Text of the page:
A simple guide to using e-signatures in Australia
21 April 2020
The business case for using e-signatures in Australia is a simple and convincing one - they save costs, time, are easier to complete and they are valid.
E-signatures are valid in Australia because of the Electronic Transactions Act 1999 (Cth).
In a hurry? You can jump ahead below.
Electronic Transactions Act purpose
The Electronic Transactions Act 1999 (Cth) is the reason why electronic transactions are possible; this legislation promotes confidence in the use of electronic transactions.
Below is a guide for how to use e-signatures in Australia.
You'll need identification, reliability and consent to use an e-signature: : s. 10 Electronic Transactions Act 1999 (Cth).
We'll go through these below.
A person’s signature will be valid if there’s a method that’s used to identify the person and to indicate their intention.
The method used to identify a person must be reliable.
To meet this requirement, signature software providers like HelloSign ask the person signing to enter their email address, this email address identifies the person that’s e-signing and satisfies the reliability criteria.
The person you are sending the e-signature to must consent to receiving it. This will not be difficult where you have received a request via an e-signature platform from the person who will be receiving your e-signed document.
Time of signature
Generally, the time of the signature is taken to be the time when both of these events occur:
- the recipient receives the signed document; and
- becomes aware that the e-signed document has been sent to them: s. 14A Electronic Transactions Act 1999 (Cth).
When to use e-signatures
You can use electronic signatures on a range of documents, below are some examples:
- customer order forms
- client agreements
- sales agreements; and
- terms and conditions of sale
When to avoid e-signatures
You should avoid using electronic signatures in these cases:
- where a document requires a witness to your signature
- any deed regardless of your state - you can read about signing deeds here.
- powers of attorney
- wills, codicils and other testamentary instruments (they are excluded from the Electronic Transactions Act and must be notorised per the Succession Act 2006 (NSW).
- filing of certain documents for legal proceedings in certain states and territories
- certain documents for credit related services per the Consumer Credit Protection Act 2009 (Cth); and
- official Commonwealth documents like passports.
Why deeds should not be e-signed
While we’ve gone through signing deeds in detail here, below are the common objections from lawyers about certain formalities not being met:
- witness - you need a witness for deed execution; and
- paper - a deed must be printed on paper, parchment or vellum. While many argue that a soft copy deed may not meet this requirement, others argue if it's printed later, the common law requirement for paper is satisfied.
My opinion - even if there is a common law argument, its best to avoid the legal headache and avoid e-signatures for deeds.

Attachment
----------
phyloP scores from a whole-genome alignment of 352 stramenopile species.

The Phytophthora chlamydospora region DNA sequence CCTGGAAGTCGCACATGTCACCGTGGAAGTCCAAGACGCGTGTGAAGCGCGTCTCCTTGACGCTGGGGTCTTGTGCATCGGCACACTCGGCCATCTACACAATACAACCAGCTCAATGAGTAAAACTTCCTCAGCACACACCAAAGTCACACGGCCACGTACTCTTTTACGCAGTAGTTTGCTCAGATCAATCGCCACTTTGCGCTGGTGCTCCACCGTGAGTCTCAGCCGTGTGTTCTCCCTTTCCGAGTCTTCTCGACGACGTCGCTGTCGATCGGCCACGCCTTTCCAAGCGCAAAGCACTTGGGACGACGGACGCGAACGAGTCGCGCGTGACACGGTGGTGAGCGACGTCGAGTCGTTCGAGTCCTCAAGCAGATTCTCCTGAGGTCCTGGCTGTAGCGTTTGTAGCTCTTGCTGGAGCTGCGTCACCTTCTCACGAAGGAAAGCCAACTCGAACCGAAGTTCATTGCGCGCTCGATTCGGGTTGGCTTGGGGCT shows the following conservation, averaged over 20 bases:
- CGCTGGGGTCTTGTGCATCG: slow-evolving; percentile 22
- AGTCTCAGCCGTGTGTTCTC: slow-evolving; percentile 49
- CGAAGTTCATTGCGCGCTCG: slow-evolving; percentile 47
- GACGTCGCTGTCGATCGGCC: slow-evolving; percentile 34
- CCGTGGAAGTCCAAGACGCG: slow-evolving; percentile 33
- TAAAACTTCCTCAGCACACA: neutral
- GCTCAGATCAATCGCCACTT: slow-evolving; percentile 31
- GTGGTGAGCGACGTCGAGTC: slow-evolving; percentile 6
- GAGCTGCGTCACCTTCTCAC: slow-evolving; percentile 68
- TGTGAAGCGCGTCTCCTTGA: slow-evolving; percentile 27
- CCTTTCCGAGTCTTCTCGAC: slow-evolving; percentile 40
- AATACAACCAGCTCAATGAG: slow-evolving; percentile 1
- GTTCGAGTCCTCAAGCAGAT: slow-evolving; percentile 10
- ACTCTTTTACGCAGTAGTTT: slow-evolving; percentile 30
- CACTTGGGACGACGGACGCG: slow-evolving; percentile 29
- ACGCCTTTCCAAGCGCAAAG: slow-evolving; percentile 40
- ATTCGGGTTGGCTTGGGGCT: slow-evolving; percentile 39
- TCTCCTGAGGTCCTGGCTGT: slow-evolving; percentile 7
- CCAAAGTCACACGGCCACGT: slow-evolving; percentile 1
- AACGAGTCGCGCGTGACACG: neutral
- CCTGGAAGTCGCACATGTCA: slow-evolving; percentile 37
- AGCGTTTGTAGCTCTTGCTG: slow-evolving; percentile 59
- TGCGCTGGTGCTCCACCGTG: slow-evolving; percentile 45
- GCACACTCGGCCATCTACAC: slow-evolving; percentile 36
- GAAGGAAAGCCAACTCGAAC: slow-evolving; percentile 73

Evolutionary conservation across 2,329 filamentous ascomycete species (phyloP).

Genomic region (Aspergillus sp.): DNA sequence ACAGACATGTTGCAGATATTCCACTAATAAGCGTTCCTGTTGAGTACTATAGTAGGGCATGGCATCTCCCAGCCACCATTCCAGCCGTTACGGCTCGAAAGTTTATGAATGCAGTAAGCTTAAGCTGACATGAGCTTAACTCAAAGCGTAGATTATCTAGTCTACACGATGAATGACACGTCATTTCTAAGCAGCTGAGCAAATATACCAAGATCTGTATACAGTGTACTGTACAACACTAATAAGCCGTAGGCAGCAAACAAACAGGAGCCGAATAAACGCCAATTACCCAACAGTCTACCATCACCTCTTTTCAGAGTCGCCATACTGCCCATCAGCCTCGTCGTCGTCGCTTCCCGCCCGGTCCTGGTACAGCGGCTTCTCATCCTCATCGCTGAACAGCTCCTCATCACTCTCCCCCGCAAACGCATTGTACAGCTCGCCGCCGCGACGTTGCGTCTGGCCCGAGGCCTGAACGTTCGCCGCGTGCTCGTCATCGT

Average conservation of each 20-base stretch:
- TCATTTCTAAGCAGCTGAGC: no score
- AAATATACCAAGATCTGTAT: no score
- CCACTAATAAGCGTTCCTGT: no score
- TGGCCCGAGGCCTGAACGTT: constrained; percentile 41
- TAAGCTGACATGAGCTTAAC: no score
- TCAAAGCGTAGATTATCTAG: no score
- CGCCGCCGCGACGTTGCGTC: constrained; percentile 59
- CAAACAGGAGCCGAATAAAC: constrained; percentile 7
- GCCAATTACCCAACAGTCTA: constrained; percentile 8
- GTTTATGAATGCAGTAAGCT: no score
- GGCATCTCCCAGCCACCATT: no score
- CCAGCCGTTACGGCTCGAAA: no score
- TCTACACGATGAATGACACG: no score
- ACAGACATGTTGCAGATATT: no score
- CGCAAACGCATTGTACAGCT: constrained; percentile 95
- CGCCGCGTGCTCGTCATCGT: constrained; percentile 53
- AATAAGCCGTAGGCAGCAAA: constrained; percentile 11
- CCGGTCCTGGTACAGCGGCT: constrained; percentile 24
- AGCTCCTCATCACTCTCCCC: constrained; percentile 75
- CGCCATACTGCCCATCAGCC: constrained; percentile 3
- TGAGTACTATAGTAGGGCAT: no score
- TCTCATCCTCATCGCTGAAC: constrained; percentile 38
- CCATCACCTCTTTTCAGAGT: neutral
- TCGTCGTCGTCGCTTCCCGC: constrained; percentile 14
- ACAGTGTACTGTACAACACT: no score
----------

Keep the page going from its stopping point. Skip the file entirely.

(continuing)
Addressing lawyers objections (based on the Corporations Act)
Below is what section 127 of the Corporations Act 2001 (Cth) says about director signatures.
CORPORATIONS ACT 2001 - SECT 127
Execution of documents (including deeds) by the company itself
(1) A company may execute a document without using a common seal if the document is signed by:
(2) A company with a common seal may execute a document if the seal is fixed to the document and the fixing of the seal is witnessed by:
Some lawyers are apprehensive about e-signatures because of  above; they picture a paper document that has a seal affixed to it so assume that  above is also referring to paper.
For the lawyers that are apprehensive, you may agree upfront with them:
- a document may be e-signed under section 127; and
- that you will print the document after its e-signed.
Below we cover situations where an agent signs on a company's behalf.
Below is what the Corporations Act says about agents signing on behalf of directors, for example, when a director delegates to a worker signing on their behalf.
CORPORATIONS ACT 2001 - SECT 126Agent exercising a company's power to make contracts
(1) A company's power to make, vary, ratify or discharge a contract may be exercised by an individual acting with the company's express or implied authority and on behalf of the company. The power may be exercised without using a common seal. (2) This section does not affect the operation of a law that requires a particular procedure to be complied with in relation to the contract.
The principal should confirm with the other party that an agent will e-sign on their behalf and this should eliminate the concern about identity and consent criteria being met.
Where to sign
Below are some approaches that lawyers take for signing legal documents. Be sure to agree upfront the other party's preference.
Option 2 is more practical for longer documents with multiple attachments.
Sign every page and witness some pages.
Sign some pages as indicated, and for annexures, sign the first and last page of each annexure.
Key e-signature tips
Below are some key tips for using e-signatures:
- agree with the other party to use e-signatures
- notify the other party if an agent will be e-signing (not the director(s);
- agree the pages to be signed e.g. all pages or as indicated + first and last pages of each annexure.
As always, get advice if you are ever in doubt about how to use e-signatures.
Do you have questions or comments about using e-signatures? Be sure to leave them below.